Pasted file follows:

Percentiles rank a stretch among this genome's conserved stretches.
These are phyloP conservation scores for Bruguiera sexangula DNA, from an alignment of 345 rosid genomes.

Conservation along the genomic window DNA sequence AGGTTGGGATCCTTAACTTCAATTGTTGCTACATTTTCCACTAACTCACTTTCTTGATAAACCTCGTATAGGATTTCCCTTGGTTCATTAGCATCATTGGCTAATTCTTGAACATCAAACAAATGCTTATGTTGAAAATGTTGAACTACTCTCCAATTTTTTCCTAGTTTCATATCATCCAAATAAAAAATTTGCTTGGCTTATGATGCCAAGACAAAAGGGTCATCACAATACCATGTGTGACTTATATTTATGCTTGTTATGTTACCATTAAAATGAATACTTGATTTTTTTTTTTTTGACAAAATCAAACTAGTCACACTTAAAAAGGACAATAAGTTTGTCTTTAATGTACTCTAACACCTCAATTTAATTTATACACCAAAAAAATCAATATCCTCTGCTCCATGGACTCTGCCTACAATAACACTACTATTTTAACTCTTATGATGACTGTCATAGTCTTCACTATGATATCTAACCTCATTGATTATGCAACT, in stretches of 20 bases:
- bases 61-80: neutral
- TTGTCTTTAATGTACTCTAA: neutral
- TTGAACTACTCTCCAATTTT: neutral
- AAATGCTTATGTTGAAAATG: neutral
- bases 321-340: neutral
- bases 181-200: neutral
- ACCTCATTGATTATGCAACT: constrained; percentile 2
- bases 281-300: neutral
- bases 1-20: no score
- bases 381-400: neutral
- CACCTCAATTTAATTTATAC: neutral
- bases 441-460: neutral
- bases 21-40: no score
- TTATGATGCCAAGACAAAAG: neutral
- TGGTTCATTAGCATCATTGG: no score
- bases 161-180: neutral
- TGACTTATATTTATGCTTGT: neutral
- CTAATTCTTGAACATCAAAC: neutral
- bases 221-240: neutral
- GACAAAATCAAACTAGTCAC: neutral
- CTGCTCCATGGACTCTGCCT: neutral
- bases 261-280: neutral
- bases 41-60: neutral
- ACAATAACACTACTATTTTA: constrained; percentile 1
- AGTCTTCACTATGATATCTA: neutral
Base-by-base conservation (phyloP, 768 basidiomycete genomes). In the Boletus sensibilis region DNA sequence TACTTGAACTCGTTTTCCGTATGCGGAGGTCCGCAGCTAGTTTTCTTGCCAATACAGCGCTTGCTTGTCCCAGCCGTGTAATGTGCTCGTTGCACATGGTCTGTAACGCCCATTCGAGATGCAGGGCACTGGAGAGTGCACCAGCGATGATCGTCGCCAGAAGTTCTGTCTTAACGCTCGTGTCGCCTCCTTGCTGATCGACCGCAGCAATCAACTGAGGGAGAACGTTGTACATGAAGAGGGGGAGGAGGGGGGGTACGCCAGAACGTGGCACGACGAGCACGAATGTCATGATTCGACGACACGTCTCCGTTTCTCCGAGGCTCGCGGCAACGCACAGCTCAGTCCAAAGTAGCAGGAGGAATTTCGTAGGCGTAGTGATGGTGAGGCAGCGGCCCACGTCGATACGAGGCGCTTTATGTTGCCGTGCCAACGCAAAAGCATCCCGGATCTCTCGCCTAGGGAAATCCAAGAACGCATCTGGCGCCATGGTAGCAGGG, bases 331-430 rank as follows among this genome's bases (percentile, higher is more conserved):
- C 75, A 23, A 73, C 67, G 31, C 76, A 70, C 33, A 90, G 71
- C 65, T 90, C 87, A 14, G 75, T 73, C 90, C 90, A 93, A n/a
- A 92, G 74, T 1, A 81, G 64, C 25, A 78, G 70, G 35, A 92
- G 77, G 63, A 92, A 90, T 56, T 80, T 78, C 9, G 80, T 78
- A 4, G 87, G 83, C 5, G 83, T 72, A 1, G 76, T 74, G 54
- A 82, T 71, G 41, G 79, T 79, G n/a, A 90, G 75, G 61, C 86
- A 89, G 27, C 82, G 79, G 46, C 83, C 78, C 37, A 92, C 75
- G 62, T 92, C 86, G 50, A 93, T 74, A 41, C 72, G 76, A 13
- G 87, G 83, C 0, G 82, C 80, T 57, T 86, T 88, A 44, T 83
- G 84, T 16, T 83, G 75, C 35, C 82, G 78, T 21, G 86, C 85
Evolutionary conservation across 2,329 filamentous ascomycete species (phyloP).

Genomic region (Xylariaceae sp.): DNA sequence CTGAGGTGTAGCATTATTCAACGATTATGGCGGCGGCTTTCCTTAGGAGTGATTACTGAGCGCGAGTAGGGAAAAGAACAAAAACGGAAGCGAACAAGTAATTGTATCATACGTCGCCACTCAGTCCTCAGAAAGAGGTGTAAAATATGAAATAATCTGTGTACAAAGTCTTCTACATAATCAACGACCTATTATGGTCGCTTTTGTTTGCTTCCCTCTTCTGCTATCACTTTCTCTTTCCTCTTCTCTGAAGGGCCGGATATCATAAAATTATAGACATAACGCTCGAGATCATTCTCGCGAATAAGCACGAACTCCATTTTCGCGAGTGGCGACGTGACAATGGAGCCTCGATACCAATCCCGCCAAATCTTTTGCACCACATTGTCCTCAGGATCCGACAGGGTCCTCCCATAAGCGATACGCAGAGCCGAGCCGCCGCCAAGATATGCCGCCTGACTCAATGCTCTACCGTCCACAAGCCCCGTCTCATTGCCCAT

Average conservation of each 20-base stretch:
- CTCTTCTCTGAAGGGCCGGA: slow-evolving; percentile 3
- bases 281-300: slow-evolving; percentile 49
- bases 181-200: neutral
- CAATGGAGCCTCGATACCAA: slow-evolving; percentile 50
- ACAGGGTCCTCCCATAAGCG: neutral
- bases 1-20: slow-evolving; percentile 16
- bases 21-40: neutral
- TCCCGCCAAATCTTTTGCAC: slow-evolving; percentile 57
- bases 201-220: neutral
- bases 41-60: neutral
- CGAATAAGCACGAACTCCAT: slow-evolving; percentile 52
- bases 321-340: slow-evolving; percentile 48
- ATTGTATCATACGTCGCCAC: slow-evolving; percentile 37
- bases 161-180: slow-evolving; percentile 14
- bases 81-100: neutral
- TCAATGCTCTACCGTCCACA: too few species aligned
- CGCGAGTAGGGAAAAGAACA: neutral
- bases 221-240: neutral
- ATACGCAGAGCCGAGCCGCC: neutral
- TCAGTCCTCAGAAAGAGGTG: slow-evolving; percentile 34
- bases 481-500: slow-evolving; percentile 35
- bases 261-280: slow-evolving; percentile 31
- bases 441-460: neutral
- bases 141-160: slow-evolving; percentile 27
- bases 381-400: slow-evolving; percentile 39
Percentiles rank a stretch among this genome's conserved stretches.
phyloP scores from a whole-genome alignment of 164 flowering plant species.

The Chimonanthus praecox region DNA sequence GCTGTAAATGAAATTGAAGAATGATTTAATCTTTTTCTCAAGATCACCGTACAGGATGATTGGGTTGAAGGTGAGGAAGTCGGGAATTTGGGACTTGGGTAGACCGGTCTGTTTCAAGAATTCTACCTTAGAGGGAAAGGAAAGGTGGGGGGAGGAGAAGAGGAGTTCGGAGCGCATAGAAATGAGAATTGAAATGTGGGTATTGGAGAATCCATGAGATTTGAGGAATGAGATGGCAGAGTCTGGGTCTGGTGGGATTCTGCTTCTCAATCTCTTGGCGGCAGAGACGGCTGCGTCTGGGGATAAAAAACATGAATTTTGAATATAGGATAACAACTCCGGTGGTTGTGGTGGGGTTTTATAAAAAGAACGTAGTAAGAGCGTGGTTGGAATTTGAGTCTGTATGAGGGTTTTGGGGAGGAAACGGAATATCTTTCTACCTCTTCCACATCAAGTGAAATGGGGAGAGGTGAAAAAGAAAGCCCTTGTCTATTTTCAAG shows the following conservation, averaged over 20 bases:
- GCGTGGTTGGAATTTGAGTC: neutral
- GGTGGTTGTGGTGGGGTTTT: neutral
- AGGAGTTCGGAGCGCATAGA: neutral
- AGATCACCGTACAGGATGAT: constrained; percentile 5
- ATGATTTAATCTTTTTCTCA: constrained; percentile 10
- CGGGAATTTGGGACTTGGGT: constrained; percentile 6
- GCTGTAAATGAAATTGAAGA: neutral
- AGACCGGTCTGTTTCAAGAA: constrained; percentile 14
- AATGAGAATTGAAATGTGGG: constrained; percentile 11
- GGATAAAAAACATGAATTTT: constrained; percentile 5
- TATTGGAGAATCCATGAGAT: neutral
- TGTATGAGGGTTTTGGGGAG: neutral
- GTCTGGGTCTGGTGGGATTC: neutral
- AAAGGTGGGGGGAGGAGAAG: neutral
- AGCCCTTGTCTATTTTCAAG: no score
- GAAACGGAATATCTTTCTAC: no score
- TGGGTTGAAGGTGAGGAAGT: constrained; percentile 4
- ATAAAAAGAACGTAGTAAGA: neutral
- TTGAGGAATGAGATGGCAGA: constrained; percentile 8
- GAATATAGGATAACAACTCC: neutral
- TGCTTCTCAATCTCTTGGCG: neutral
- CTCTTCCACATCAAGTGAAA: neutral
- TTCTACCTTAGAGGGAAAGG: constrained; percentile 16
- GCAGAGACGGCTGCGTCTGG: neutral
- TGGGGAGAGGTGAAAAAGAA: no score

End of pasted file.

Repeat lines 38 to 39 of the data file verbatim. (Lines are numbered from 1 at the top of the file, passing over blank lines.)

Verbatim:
- G 87, G 83, C 0, G 82, C 80, T 57, T 86, T 88, A 44, T 83
- G 84, T 16, T 83, G 75, C 35, C 82, G 78, T 21, G 86, C 85